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Satellite period, which equation?

by izforgoat
Tags: equation, period, satellite
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izforgoat
#1
Nov23-07, 04:50 PM
P: 16
1. The problem statement, all variables and given/known data

I'm looking for the period of an orbiting object a certain height from the earth's surface, I am given this height. So I have the total radius of 6,5OO,OOO m, g = 9.81 m/s^2 and the mass of earth = 5.98*10^24 kg

Please note that for this problem G is another constant than what it usually is.

2. Relevant equations

Here is where I am confused I do not know whether to use the T = (2[tex]\pi[/tex]r)/[tex]\sqrt{gr}[/tex]

or the T[tex]^{2}[/tex] = (4[tex]\pi^{2}r^{3}[/tex])/(GM[tex]_{earth}[/tex])

where G = 6.67*1O^-7

3. The attempt at a solution

K. So when I use the method of going with T = (2[tex]\pi[/tex]r)/[tex]\sqrt{gr}[/tex]

I get about 5114 seconds for the period.

when I use T[tex]^{2}[/tex] = (4[tex]\pi^{2}r^{3}[/tex])/(GM[tex]_{earth}[/tex])
I get 52.13584223 seconds, which doesn't logically seem right but since G is different I don't know.

does anyone know what the right method is?
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malawi_glenn
#2
Nov23-07, 05:12 PM
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http://upload.wikimedia.org/math/3/5...88515e4825.png

Keplers third law (the forumula above is for spherical orbitals)
Dick
#3
Nov23-07, 05:31 PM
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And your value for G is wrong. Though it's hard to really say until you put units on it.

izforgoat
#4
Nov23-07, 05:31 PM
P: 16
Satellite period, which equation?

thx alot for that clarification. Still it doesn't make sense that its period would be 52 seconds here's my work.

T(secs)^2 = (4(pi^2)(6,500,000^3 m))/((6.67*10^-7 N*m^2/kg^2)(5.98*10^24 kg))

are the units for T in seconds? was it alright that I changed km to m for the radius?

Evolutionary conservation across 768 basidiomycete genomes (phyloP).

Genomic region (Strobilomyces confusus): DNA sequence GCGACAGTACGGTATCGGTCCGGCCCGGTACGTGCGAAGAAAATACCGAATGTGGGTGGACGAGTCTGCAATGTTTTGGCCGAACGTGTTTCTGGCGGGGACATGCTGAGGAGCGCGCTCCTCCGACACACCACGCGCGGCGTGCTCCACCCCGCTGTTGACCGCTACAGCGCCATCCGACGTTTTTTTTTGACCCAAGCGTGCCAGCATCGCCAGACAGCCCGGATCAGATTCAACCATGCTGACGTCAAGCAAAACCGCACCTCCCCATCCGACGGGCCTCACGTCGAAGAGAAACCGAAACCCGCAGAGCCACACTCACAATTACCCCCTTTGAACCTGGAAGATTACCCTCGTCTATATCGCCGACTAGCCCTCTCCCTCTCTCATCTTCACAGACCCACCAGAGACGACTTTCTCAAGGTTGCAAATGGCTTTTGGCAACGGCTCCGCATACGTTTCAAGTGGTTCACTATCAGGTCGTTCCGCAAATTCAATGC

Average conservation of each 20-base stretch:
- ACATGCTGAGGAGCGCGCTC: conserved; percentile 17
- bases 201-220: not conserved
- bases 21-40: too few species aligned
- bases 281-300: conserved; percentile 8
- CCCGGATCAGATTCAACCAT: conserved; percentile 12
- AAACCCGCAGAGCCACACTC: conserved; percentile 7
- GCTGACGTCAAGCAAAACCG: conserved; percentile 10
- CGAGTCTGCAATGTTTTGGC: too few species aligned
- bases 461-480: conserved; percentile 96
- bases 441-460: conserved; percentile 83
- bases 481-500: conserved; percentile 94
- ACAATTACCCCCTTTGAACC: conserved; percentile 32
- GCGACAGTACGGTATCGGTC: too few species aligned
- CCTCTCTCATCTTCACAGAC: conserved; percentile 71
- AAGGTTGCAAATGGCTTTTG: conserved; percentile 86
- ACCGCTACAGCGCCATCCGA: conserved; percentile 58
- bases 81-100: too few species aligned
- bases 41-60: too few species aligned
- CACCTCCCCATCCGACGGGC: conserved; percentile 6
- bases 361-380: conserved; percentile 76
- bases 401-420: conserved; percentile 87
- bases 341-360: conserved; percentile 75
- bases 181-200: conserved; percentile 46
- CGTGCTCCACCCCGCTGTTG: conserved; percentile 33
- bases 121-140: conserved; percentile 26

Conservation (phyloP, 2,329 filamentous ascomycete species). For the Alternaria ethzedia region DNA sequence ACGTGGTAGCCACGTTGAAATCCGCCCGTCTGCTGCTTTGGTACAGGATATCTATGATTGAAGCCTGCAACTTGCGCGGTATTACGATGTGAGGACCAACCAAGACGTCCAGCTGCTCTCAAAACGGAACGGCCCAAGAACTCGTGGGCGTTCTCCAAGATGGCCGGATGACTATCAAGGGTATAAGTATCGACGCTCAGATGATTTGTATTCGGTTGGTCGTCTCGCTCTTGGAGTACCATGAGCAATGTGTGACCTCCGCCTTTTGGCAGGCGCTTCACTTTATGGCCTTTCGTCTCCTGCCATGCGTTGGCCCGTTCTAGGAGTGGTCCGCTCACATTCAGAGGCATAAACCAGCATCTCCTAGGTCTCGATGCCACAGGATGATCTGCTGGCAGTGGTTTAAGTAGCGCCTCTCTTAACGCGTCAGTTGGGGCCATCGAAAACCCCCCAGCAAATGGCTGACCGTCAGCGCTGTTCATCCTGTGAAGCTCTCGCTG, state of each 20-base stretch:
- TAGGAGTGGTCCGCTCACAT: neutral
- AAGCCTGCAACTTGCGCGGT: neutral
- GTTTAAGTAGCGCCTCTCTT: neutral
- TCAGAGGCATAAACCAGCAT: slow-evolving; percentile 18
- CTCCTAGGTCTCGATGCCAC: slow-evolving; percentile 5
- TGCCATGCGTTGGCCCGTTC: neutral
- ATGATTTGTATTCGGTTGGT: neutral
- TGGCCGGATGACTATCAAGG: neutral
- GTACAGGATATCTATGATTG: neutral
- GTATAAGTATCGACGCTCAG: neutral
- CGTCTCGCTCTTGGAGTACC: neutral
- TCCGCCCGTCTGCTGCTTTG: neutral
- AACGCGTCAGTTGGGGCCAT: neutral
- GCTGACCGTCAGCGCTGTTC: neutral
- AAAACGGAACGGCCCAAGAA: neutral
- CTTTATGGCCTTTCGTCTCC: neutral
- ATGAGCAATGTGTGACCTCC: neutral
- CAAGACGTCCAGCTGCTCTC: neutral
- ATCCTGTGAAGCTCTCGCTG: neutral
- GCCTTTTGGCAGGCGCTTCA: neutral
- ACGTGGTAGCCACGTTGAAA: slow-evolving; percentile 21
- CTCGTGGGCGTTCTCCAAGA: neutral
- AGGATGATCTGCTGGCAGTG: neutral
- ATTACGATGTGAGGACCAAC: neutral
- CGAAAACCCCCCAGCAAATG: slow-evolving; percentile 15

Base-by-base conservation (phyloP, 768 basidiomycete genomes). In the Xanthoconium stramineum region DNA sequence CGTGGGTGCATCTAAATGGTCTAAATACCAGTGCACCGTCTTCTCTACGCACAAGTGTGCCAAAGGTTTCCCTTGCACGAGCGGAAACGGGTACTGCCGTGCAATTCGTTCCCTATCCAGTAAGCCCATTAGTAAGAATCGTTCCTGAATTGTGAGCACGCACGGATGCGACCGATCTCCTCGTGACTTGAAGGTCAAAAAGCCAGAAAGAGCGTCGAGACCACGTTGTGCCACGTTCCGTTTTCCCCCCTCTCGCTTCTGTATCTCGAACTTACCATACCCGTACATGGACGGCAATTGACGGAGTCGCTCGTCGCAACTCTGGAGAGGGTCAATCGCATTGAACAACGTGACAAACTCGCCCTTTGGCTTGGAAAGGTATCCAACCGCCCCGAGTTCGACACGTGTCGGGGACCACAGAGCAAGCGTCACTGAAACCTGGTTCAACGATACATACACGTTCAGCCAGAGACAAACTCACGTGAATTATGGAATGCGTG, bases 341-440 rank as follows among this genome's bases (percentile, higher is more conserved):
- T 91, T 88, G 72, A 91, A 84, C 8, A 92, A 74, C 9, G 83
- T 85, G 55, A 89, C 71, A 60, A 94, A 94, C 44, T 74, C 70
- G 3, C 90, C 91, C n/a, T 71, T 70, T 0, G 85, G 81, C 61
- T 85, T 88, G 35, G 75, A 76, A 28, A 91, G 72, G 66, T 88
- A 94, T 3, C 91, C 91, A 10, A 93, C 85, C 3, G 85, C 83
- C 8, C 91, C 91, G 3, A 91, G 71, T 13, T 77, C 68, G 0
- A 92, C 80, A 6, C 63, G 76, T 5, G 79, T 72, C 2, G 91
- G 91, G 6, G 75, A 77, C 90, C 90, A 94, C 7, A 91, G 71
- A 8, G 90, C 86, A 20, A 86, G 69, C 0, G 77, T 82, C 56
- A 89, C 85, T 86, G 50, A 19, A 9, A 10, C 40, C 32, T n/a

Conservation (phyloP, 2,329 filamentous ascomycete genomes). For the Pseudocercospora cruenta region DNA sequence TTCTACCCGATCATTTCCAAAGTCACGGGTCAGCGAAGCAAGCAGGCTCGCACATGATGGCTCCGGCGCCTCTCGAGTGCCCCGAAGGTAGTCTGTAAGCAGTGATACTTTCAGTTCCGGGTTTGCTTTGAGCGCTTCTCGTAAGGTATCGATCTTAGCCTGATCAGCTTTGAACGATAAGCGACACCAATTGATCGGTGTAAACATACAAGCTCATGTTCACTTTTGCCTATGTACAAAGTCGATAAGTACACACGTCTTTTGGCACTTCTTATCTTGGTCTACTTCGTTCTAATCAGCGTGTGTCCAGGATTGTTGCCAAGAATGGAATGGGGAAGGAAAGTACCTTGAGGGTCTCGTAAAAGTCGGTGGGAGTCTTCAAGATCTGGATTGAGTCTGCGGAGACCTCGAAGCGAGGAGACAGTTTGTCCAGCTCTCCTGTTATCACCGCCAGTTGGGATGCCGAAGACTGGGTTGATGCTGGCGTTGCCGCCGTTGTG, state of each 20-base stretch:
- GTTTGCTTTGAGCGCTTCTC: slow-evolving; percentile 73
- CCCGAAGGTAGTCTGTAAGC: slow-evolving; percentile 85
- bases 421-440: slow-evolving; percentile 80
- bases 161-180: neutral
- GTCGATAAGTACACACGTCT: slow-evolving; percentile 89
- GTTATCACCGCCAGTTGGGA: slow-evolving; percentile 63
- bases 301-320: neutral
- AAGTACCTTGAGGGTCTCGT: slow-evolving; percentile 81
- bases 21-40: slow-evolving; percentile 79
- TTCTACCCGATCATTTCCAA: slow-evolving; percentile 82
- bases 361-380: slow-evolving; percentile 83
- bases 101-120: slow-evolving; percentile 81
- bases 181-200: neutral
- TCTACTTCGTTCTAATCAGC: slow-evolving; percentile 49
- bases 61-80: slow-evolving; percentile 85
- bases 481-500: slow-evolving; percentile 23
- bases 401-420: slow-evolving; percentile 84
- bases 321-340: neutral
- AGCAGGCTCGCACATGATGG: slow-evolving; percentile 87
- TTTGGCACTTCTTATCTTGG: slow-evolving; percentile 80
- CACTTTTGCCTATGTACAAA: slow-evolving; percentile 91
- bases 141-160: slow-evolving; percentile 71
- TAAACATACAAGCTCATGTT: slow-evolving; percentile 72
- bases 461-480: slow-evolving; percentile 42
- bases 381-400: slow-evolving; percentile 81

izforgoat
#5
Nov23-07, 05:32 PM
P: 16
Quote Quote by Dick View Post
And your value for G is wrong. Though it's hard to really say until you put units on it.
I'm using a different value for this problem
Dick
#6
Nov23-07, 05:34 PM
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G=6.67*10^(-11)*N*m^2/kg^2. Note the exponent.
Dick
#7
Nov23-07, 05:35 PM
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Quote Quote by izforgoat View Post
I'm using a different value for this problem
Is it an 'alternative universe' problem? Why would you use a different value for G? It's a 'universal constant'.
izforgoat
#8
Nov23-07, 05:39 PM
P: 16
Quote Quote by Dick View Post
Is it an 'alternative universe' problem? Why would you use a different value for G? It's a 'universal constant'.
you could say that. But either way I don't think it would have much difference for this equation than the plug and chug. Right now I want to know if I am calculating everything else right. I assume I am.
Dick
#9
Nov23-07, 05:53 PM
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The reason you getting 52 seconds is because you are putting in a value of G that is 10000 times too large. Other than that you are doing fine.
izforgoat
#10
Nov23-07, 06:06 PM
P: 16
thank you


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